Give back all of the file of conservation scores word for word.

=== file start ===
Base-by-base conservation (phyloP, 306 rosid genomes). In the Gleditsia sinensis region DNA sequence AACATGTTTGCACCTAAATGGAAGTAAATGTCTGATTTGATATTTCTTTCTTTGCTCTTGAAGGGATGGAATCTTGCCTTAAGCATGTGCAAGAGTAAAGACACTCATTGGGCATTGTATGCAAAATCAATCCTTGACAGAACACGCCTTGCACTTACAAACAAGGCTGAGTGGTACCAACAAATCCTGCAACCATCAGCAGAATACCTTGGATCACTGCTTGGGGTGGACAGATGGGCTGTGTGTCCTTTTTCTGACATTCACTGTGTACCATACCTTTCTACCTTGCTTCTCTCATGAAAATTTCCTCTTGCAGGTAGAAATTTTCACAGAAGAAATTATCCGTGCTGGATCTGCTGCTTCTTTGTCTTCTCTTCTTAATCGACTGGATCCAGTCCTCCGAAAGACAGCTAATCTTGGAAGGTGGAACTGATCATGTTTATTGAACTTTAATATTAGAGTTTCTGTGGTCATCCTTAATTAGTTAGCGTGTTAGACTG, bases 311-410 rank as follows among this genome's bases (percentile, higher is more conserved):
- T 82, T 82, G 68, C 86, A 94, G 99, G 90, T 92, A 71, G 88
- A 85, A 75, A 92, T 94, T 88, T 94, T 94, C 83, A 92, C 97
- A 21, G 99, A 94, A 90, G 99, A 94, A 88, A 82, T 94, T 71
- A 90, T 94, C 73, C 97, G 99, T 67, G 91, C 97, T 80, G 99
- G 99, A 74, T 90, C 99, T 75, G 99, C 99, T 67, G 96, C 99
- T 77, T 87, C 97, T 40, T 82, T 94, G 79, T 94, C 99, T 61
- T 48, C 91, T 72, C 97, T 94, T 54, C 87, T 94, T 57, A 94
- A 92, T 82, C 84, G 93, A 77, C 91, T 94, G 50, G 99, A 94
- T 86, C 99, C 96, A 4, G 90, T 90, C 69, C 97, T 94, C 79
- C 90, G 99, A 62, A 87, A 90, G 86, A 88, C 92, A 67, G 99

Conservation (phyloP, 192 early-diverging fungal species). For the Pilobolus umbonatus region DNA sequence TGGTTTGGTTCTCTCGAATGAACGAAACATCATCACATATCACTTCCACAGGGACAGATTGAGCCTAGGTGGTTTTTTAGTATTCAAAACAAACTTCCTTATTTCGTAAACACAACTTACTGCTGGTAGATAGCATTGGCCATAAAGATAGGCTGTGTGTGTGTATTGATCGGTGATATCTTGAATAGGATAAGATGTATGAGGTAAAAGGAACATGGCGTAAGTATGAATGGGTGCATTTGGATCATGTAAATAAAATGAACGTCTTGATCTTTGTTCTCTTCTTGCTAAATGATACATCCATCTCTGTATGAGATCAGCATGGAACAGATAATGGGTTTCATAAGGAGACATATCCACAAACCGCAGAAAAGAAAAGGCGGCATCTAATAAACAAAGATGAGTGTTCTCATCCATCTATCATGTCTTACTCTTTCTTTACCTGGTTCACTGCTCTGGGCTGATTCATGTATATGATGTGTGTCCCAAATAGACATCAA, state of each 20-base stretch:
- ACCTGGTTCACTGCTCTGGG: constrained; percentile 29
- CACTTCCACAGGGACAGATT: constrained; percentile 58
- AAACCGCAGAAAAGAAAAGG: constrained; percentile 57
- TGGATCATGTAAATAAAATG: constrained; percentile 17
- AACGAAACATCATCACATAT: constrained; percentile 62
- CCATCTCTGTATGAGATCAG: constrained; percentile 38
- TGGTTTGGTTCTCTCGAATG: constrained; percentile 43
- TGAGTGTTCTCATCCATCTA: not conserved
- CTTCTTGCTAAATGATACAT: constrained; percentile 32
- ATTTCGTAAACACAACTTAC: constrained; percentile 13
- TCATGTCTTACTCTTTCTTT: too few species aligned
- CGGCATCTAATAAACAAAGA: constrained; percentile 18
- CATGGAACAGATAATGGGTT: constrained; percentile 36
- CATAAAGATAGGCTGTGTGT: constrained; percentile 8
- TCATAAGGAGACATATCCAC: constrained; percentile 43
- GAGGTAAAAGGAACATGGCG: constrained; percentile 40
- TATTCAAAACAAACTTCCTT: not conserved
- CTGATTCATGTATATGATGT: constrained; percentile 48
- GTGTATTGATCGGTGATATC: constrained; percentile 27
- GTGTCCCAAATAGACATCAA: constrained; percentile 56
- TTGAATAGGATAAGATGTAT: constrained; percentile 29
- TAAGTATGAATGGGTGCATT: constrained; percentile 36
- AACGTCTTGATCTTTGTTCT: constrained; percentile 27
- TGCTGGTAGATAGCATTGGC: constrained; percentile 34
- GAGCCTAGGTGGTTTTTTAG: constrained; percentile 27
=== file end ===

Base-by-base conservation (phyloP, 306 rosid genomes). In the Gleditsia sinensis region DNA sequence AACATGTTTGCACCTAAATGGAAGTAAATGTCTGATTTGATATTTCTTTCTTTGCTCTTGAAGGGATGGAATCTTGCCTTAAGCATGTGCAAGAGTAAAGACACTCATTGGGCATTGTATGCAAAATCAATCCTTGACAGAACACGCCTTGCACTTACAAACAAGGCTGAGTGGTACCAACAAATCCTGCAACCATCAGCAGAATACCTTGGATCACTGCTTGGGGTGGACAGATGGGCTGTGTGTCCTTTTTCTGACATTCACTGTGTACCATACCTTTCTACCTTGCTTCTCTCATGAAAATTTCCTCTTGCAGGTAGAAATTTTCACAGAAGAAATTATCCGTGCTGGATCTGCTGCTTCTTTGTCTTCTCTTCTTAATCGACTGGATCCAGTCCTCCGAAAGACAGCTAATCTTGGAAGGTGGAACTGATCATGTTTATTGAACTTTAATATTAGAGTTTCTGTGGTCATCCTTAATTAGTTAGCGTGTTAGACTG, bases 311-410 rank as follows among this genome's bases (percentile, higher is more conserved):
- T 82, T 82, G 68, C 86, A 94, G 99, G 90, T 92, A 71, G 88
- A 85, A 75, A 92, T 94, T 88, T 94, T 94, C 83, A 92, C 97
- A 21, G 99, A 94, A 90, G 99, A 94, A 88, A 82, T 94, T 71
- A 90, T 94, C 73, C 97, G 99, T 67, G 91, C 97, T 80, G 99
- G 99, A 74, T 90, C 99, T 75, G 99, C 99, T 67, G 96, C 99
- T 77, T 87, C 97, T 40, T 82, T 94, G 79, T 94, C 99, T 61
- T 48, C 91, T 72, C 97, T 94, T 54, C 87, T 94, T 57, A 94
- A 92, T 82, C 84, G 93, A 77, C 91, T 94, G 50, G 99, A 94
- T 86, C 99, C 96, A 4, G 90, T 90, C 69, C 97, T 94, C 79
- C 90, G 99, A 62, A 87, A 90, G 86, A 88, C 92, A 67, G 99

Conservation (phyloP, 192 early-diverging fungal species). For the Pilobolus umbonatus region DNA sequence TGGTTTGGTTCTCTCGAATGAACGAAACATCATCACATATCACTTCCACAGGGACAGATTGAGCCTAGGTGGTTTTTTAGTATTCAAAACAAACTTCCTTATTTCGTAAACACAACTTACTGCTGGTAGATAGCATTGGCCATAAAGATAGGCTGTGTGTGTGTATTGATCGGTGATATCTTGAATAGGATAAGATGTATGAGGTAAAAGGAACATGGCGTAAGTATGAATGGGTGCATTTGGATCATGTAAATAAAATGAACGTCTTGATCTTTGTTCTCTTCTTGCTAAATGATACATCCATCTCTGTATGAGATCAGCATGGAACAGATAATGGGTTTCATAAGGAGACATATCCACAAACCGCAGAAAAGAAAAGGCGGCATCTAATAAACAAAGATGAGTGTTCTCATCCATCTATCATGTCTTACTCTTTCTTTACCTGGTTCACTGCTCTGGGCTGATTCATGTATATGATGTGTGTCCCAAATAGACATCAA, state of each 20-base stretch:
- ACCTGGTTCACTGCTCTGGG: constrained; percentile 29
- CACTTCCACAGGGACAGATT: constrained; percentile 58
- AAACCGCAGAAAAGAAAAGG: constrained; percentile 57
- TGGATCATGTAAATAAAATG: constrained; percentile 17
- AACGAAACATCATCACATAT: constrained; percentile 62
- CCATCTCTGTATGAGATCAG: constrained; percentile 38
- TGGTTTGGTTCTCTCGAATG: constrained; percentile 43
- TGAGTGTTCTCATCCATCTA: not conserved
- CTTCTTGCTAAATGATACAT: constrained; percentile 32
- ATTTCGTAAACACAACTTAC: constrained; percentile 13
- TCATGTCTTACTCTTTCTTT: too few species aligned
- CGGCATCTAATAAACAAAGA: constrained; percentile 18
- CATGGAACAGATAATGGGTT: constrained; percentile 36
- CATAAAGATAGGCTGTGTGT: constrained; percentile 8
- TCATAAGGAGACATATCCAC: constrained; percentile 43
- GAGGTAAAAGGAACATGGCG: constrained; percentile 40
- TATTCAAAACAAACTTCCTT: not conserved
- CTGATTCATGTATATGATGT: constrained; percentile 48
- GTGTATTGATCGGTGATATC: constrained; percentile 27
- GTGTCCCAAATAGACATCAA: constrained; percentile 56
- TTGAATAGGATAAGATGTAT: constrained; percentile 29
- TAAGTATGAATGGGTGCATT: constrained; percentile 36
- AACGTCTTGATCTTTGTTCT: constrained; percentile 27
- TGCTGGTAGATAGCATTGGC: constrained; percentile 34
- GAGCCTAGGTGGTTTTTTAG: constrained; percentile 27